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According to static semantic theories, the names of literary characters (Sherlock Holmes or Watson) do not have singular semantic values. Under those theories, if the simple declarative sentence uses or is based on empty singular NP, it cannot be viewed as a complete thought or proposition. To put it differently, the propositional composition is not possible when expressions are empty and lack semantic values. What is more, the sentence “Sherlock Holmes is a policeman” could not be evaluated with respect to truth or falsity. Under standard theories and frameworks, only complete thought or propositional structures can be judged as true or false. This utterance used in the example should be declared neither false nor true. It can be explained by the fact that there are no real-world correlates for tokens like “Sherlock Holmes”; thus, it does not have a semantic relation and truth value.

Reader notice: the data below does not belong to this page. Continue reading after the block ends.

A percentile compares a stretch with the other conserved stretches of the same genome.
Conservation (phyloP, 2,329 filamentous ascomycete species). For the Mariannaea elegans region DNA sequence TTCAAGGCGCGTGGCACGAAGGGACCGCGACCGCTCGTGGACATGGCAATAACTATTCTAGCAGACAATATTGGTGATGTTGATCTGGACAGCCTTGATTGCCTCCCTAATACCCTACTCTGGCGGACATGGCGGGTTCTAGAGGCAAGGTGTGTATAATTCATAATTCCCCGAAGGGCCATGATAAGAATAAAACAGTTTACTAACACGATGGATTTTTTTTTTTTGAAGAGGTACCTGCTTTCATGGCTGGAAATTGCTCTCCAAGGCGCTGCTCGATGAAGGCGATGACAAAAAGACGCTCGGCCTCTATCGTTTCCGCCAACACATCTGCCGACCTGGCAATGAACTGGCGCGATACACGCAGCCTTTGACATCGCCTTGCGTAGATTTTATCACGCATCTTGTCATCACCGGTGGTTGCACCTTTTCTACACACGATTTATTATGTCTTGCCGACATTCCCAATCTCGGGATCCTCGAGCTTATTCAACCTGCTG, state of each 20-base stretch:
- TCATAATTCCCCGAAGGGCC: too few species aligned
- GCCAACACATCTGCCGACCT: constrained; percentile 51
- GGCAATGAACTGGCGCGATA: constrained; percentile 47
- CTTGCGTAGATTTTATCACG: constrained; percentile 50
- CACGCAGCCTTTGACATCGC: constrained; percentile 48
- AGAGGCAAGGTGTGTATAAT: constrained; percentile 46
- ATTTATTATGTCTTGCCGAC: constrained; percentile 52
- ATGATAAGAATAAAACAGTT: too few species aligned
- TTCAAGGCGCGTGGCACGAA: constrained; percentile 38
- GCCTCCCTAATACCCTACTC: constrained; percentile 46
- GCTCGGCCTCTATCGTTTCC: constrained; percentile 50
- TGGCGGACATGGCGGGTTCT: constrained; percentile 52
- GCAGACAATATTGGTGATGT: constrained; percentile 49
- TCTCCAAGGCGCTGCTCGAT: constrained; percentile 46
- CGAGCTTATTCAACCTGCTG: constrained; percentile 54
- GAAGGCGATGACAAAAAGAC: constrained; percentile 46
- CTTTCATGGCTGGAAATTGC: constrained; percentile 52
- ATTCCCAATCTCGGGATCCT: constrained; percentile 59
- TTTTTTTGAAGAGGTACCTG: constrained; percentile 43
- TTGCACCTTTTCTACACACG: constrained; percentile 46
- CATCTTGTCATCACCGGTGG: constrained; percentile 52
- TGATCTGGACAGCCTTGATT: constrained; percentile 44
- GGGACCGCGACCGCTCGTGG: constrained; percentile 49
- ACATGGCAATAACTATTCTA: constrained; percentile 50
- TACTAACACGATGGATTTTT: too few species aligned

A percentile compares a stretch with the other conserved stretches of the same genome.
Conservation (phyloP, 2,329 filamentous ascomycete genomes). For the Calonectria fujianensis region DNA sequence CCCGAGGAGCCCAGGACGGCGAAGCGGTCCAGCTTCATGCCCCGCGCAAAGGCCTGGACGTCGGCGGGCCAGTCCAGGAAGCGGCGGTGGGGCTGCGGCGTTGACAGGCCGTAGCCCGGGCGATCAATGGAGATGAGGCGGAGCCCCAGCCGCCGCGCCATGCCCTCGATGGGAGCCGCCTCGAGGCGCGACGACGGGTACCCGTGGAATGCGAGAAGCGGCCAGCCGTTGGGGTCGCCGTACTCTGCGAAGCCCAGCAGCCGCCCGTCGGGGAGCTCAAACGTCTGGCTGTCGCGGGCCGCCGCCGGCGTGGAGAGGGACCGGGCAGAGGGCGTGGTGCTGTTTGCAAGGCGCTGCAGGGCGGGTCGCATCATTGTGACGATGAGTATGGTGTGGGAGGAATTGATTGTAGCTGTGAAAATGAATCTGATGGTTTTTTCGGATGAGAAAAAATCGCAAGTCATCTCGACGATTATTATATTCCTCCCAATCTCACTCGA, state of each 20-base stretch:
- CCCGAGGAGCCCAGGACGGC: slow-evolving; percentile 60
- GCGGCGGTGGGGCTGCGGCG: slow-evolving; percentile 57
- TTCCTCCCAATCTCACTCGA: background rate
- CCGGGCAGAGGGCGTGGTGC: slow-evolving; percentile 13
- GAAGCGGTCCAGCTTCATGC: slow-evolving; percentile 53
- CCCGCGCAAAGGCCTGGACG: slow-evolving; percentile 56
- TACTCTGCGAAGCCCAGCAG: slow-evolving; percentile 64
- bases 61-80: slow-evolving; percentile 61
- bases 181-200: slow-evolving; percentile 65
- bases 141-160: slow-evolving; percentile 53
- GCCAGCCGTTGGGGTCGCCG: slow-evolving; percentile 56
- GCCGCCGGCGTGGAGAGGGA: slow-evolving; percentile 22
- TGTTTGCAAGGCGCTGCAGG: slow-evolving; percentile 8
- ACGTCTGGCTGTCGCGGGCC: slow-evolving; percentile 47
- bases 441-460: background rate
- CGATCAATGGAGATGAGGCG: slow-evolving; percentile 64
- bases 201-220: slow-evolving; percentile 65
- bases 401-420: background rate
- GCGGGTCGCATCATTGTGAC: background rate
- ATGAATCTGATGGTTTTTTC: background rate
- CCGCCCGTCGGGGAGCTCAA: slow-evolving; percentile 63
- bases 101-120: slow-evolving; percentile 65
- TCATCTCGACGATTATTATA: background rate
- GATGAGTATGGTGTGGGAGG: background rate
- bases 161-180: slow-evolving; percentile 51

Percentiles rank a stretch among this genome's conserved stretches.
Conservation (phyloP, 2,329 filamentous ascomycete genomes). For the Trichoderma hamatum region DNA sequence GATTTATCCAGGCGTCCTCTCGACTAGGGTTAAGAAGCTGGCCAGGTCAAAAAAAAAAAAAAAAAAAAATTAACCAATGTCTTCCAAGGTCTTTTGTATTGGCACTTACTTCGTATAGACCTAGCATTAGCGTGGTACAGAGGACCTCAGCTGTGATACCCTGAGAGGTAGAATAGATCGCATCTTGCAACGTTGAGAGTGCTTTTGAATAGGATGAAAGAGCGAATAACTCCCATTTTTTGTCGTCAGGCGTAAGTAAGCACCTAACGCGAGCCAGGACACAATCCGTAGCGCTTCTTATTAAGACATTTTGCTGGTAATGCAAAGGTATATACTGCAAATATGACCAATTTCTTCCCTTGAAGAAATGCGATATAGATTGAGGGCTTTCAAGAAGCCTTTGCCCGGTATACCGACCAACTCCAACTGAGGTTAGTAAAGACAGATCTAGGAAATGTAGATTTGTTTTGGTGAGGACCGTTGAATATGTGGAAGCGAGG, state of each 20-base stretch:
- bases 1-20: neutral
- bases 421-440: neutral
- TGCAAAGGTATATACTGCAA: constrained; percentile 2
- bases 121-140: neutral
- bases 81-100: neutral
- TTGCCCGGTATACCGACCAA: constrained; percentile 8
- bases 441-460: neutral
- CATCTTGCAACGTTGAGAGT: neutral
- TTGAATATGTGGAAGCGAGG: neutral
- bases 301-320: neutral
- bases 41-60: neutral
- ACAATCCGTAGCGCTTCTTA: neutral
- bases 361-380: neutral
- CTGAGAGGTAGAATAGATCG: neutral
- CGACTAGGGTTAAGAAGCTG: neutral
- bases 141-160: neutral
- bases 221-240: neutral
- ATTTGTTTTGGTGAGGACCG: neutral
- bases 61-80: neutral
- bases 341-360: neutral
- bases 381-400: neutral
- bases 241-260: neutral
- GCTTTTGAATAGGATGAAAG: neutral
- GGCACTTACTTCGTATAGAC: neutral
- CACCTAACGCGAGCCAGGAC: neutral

The same logic is hardly seen to explain the negative Existentials. The predicative adjective phrases in simple sentences with empty NP cannot relate to the actual properties of the character in question. On the contrary, the utterance of negative Existentials “Holmes does not exist” is literally true and expresses a complete proposition. It brings a significant contradiction to already mentioned standard frameworks since it still includes valueless NP not suitable for propositional composition but that successfully contributes to the true utterance. For that reason, true negative Existentials represent how things really occur in reality, add new information to understand the real world’s representation and express literally true thoughts.